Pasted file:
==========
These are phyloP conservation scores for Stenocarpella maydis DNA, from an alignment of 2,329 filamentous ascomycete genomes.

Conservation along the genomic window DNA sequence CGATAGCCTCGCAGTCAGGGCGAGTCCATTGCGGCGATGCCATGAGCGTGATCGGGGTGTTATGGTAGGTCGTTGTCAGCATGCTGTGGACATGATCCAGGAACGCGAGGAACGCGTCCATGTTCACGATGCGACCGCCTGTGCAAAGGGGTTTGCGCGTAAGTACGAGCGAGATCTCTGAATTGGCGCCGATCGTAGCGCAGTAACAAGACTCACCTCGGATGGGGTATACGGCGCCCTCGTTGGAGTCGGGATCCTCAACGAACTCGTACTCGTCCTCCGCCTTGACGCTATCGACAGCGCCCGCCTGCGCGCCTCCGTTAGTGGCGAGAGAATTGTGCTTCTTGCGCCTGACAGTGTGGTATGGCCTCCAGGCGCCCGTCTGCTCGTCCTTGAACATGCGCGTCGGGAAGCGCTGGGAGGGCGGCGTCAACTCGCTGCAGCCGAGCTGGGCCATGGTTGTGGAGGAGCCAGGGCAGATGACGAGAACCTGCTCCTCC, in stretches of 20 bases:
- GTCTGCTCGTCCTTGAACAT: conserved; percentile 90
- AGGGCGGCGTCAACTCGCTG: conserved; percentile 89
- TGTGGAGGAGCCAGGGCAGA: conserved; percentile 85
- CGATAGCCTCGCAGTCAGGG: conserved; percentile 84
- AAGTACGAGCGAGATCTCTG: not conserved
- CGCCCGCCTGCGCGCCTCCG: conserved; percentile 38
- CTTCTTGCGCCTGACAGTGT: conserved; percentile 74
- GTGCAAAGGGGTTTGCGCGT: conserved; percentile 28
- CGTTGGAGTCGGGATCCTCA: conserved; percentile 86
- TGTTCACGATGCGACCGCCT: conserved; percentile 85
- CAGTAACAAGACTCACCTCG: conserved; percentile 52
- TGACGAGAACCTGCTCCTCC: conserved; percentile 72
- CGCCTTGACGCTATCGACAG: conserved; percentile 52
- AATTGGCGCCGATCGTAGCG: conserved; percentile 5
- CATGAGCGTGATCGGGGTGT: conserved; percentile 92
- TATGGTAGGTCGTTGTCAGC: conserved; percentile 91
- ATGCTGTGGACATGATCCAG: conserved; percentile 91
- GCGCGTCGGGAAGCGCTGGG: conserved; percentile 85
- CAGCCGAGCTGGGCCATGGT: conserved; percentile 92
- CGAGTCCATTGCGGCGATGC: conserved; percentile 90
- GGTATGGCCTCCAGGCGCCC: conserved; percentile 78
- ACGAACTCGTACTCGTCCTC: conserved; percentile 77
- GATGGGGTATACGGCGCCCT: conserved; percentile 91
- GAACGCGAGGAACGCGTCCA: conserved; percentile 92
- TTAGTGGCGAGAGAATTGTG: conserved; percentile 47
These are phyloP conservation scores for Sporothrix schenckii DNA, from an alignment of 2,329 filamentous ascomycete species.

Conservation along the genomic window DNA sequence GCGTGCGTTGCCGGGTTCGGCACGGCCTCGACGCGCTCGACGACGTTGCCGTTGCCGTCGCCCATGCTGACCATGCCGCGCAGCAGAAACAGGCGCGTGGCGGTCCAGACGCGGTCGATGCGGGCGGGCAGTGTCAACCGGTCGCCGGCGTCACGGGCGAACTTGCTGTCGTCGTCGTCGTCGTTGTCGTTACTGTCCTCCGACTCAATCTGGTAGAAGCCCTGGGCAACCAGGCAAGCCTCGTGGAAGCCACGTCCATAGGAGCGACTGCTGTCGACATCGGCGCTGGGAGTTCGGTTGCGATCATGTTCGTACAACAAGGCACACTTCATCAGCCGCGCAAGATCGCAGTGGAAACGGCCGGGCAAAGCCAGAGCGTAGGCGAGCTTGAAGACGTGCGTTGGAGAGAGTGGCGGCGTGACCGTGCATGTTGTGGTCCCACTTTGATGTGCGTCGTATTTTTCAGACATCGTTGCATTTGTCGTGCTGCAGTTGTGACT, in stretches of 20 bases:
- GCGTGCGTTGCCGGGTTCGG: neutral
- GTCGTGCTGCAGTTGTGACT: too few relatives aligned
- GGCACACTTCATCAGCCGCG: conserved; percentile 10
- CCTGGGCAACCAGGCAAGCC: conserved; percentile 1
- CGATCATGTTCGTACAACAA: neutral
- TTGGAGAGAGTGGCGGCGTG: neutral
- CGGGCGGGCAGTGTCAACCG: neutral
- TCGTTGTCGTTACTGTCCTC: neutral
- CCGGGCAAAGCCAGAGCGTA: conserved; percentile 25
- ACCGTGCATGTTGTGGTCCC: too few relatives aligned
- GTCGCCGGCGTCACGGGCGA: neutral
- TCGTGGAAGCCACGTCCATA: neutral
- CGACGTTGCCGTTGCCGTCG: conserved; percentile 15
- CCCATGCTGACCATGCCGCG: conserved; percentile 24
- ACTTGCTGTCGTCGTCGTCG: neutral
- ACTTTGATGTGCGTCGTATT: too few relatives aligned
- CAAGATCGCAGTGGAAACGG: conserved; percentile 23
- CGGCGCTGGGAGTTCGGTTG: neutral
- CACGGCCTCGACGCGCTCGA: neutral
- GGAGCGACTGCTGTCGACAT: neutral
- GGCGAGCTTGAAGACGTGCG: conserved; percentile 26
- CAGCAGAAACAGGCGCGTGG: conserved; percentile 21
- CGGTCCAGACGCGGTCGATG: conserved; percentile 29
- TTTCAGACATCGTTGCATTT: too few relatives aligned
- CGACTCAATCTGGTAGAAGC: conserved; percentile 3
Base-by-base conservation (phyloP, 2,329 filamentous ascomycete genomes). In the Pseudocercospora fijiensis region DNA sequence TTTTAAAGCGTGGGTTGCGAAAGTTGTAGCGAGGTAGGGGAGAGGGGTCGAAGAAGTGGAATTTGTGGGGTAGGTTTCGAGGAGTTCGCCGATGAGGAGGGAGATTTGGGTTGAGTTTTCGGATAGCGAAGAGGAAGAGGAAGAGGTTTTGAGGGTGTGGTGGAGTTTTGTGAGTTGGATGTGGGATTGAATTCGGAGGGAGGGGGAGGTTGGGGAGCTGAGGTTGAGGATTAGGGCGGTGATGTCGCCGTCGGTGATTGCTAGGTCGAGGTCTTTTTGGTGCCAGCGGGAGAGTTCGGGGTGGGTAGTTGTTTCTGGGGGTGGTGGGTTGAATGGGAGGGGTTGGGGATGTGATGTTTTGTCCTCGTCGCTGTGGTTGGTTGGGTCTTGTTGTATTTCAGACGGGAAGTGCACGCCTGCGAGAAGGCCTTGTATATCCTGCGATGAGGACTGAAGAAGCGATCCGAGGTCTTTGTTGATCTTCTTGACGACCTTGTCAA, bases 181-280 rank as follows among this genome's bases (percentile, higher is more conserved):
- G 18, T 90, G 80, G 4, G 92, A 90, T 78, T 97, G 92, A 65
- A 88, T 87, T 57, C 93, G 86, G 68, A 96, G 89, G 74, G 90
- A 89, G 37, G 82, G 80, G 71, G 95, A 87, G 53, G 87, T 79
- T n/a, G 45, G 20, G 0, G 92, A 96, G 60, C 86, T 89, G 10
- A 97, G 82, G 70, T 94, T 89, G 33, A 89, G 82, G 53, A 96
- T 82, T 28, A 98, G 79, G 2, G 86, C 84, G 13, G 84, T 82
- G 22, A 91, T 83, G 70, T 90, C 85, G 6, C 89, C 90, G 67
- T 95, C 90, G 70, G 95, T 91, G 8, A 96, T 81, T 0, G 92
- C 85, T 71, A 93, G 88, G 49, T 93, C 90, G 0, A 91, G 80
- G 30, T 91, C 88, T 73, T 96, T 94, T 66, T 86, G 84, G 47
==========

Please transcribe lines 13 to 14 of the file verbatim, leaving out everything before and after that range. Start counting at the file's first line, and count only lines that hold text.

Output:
- CAGTAACAAGACTCACCTCG: conserved; percentile 52
- TGACGAGAACCTGCTCCTCC: conserved; percentile 72